"... when the body-self was differentiated from the material environment, it could operate on the environment using the tools of the body itself (such as the muscles). As the ego-mind was then differentiated from the body, it could operate on the body and world with its tools (concepts, syntax). As the subtle self was differentiated from the ego-mind, it could operate on the mind, body and world using its structures (siddhi [paranormal abilities], intuition) ...

Thus, at each point in psychological growth, we find: (1) a higher-order structure emerges in consciousness; (2) the self identifies its being with that higher structure; (3) the next higher-order structure eventually emerges; (4) the self dis- identifies with the lower structure and shifts its essential identify to the higher structure; (5) consciousness thereby transcends the lower structure; and (6) it becomes capable of operating on that lower structure from the higher order-level; and so (7) that all preceding levels can be integrated in consciousness. We noted that each successively higher-order structure is more complex, more organized, and more unified -- and evolution continues until there is only Unity, ultimate in all directions, whereupon the force of evolution is exhausted and there is perfect release in Radiance as the entire World Flux." (Eye to Eye, pp 102)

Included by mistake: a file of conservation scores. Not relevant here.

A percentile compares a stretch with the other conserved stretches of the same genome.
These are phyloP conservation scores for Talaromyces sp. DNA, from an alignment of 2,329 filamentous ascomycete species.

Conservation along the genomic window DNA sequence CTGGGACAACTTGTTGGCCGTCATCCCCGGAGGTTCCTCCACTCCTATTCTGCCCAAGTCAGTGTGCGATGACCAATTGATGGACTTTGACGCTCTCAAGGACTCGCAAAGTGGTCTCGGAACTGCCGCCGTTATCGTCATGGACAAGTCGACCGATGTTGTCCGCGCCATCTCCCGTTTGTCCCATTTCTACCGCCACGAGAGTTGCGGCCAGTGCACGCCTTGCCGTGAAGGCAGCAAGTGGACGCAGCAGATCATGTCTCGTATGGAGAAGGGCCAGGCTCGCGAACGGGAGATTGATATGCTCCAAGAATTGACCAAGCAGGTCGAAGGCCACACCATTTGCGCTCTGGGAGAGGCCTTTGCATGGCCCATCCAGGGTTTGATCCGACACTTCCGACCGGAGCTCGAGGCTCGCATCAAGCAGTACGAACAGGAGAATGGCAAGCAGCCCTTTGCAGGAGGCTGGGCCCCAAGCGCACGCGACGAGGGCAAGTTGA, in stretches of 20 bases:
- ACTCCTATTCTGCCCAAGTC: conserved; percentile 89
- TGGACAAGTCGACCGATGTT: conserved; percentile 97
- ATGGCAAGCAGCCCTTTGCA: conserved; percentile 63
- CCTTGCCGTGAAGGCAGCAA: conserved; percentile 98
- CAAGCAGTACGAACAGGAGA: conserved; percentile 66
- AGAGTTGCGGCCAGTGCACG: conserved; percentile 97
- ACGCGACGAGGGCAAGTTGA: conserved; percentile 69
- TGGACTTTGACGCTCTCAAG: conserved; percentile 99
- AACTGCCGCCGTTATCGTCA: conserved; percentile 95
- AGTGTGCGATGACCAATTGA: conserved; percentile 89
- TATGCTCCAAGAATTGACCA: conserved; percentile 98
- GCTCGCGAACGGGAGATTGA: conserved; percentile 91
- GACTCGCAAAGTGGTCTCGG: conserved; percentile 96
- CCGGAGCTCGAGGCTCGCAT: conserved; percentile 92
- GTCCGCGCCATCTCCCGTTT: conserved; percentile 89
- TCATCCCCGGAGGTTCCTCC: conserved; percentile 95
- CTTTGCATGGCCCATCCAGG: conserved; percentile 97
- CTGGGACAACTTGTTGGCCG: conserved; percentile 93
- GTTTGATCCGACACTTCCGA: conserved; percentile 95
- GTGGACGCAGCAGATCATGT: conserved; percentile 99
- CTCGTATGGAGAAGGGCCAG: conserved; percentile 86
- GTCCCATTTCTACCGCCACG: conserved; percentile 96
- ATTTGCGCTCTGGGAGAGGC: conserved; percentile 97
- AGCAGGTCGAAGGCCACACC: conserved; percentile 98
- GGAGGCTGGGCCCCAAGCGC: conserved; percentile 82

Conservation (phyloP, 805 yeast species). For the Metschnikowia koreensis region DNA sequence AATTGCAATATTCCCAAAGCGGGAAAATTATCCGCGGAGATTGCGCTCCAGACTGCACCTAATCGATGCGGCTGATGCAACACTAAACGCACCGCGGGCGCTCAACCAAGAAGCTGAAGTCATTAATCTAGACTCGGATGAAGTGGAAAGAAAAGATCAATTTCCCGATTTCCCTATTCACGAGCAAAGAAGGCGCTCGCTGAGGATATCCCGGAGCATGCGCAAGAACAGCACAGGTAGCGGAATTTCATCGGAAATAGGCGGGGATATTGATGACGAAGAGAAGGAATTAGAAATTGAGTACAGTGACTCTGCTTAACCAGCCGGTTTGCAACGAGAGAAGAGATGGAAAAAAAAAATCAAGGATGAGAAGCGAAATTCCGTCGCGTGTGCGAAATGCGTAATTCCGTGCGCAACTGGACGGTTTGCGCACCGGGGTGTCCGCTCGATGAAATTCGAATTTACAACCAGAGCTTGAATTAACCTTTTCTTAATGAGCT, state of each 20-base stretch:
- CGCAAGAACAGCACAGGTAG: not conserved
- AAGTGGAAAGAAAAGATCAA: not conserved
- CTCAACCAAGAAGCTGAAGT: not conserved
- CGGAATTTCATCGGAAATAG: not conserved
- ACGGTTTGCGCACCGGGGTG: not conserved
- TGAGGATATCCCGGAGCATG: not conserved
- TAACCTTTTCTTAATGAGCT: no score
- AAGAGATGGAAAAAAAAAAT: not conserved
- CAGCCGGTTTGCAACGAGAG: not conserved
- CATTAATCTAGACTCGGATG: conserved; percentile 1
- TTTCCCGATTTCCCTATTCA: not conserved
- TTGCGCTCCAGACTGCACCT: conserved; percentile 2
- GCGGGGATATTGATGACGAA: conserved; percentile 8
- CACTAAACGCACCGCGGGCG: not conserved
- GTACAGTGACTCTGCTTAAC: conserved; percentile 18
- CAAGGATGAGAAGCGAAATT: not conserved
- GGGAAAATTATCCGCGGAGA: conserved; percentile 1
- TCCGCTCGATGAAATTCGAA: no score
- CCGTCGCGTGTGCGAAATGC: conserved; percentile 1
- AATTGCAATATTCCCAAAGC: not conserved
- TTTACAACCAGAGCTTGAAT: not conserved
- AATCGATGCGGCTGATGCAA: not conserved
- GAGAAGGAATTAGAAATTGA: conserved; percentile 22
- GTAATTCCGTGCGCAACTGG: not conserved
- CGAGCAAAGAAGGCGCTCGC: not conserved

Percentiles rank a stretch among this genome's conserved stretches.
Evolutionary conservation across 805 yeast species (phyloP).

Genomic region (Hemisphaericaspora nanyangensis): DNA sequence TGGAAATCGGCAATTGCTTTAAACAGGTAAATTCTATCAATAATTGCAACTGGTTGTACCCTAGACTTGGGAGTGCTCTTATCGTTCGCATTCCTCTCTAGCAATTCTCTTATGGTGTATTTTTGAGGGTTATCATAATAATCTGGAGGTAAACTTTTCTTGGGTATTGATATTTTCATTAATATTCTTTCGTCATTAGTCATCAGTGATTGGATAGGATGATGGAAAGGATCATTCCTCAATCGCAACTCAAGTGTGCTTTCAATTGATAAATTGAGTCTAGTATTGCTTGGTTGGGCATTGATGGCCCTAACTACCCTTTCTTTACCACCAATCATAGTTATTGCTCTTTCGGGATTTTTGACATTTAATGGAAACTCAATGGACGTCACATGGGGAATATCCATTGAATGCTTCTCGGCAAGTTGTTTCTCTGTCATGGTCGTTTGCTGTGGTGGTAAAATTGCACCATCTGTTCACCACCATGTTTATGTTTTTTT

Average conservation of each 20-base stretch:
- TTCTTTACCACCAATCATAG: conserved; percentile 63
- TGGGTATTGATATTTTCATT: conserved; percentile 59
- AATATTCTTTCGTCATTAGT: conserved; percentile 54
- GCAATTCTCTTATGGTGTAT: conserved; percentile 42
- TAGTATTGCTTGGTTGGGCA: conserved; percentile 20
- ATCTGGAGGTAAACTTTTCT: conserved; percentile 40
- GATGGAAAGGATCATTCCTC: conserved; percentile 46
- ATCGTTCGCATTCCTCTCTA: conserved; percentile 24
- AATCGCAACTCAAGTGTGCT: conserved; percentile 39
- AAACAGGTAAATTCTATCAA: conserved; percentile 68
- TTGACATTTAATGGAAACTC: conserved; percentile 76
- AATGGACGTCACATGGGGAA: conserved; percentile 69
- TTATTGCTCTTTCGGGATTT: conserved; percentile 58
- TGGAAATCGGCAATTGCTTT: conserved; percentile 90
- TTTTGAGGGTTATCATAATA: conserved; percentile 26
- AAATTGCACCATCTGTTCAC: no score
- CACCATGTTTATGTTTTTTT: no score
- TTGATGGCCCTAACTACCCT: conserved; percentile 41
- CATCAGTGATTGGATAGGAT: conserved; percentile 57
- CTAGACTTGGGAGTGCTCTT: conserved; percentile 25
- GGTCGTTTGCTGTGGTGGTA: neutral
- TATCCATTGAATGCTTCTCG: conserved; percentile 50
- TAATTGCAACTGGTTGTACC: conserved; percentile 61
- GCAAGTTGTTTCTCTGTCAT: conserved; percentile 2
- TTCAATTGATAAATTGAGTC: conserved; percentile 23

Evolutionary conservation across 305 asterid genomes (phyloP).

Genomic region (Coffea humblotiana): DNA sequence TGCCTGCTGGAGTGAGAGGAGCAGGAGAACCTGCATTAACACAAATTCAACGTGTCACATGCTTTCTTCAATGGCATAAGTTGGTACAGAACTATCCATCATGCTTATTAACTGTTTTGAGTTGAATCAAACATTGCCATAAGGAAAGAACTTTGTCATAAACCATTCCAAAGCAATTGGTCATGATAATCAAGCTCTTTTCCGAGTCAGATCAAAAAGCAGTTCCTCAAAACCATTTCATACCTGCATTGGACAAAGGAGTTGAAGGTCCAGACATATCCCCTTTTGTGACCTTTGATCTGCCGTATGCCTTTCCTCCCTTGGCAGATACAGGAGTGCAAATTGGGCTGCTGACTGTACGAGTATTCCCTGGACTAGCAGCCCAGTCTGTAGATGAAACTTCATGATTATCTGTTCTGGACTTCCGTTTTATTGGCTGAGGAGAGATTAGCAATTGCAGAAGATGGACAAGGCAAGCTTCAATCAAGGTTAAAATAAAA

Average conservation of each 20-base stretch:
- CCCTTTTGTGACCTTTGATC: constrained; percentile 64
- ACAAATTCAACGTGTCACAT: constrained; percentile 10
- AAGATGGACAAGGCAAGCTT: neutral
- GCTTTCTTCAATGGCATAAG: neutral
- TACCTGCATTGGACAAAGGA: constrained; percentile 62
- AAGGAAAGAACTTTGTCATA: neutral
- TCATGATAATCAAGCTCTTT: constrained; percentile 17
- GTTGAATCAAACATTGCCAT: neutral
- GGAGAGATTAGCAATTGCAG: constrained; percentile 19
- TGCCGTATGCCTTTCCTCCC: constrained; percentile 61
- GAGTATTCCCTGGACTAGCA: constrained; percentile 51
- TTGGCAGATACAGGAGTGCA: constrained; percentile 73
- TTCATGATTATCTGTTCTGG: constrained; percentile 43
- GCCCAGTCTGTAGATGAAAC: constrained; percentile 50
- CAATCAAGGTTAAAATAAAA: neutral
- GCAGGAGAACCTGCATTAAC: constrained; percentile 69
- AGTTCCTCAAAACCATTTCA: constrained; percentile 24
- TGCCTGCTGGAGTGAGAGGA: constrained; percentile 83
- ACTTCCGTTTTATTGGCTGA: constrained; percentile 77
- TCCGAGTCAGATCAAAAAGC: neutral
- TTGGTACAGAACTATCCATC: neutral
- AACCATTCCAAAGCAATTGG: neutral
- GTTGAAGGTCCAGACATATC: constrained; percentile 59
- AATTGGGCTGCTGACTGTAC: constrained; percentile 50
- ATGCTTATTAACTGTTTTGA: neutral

"We can see that the point in evolution or development, a mode of self becomes merely a component of a higher-order self (eg., the body was the mode of self before the mind emerged, whereupon it became merely a component of the self). This can be put in several different ways, each of which tells us something important about development, evolution, and transcendence: (1) what is identification become detachment; (2) what is context becomes content (that is the context of cognition and experience of one level becomes simply a content of the cognition and experience of the next); (3) what is ground becomes figure (which release higher- order ground); (4) what is subjective becomes objective (until both terms become meaningless); and (5) what is condition becomes element (eg., the mind, which is a priori condition of egoic experience, becomes merely an element experience in the subtle).

Each of those points is, in effect, a definition of transcendence. Yet each is also a definition of a stage in development. It follows that the two are essentially identical, and that evolution ... is actually `self-realization through self- transcendence.'" (Eye to Eye, pp 103)

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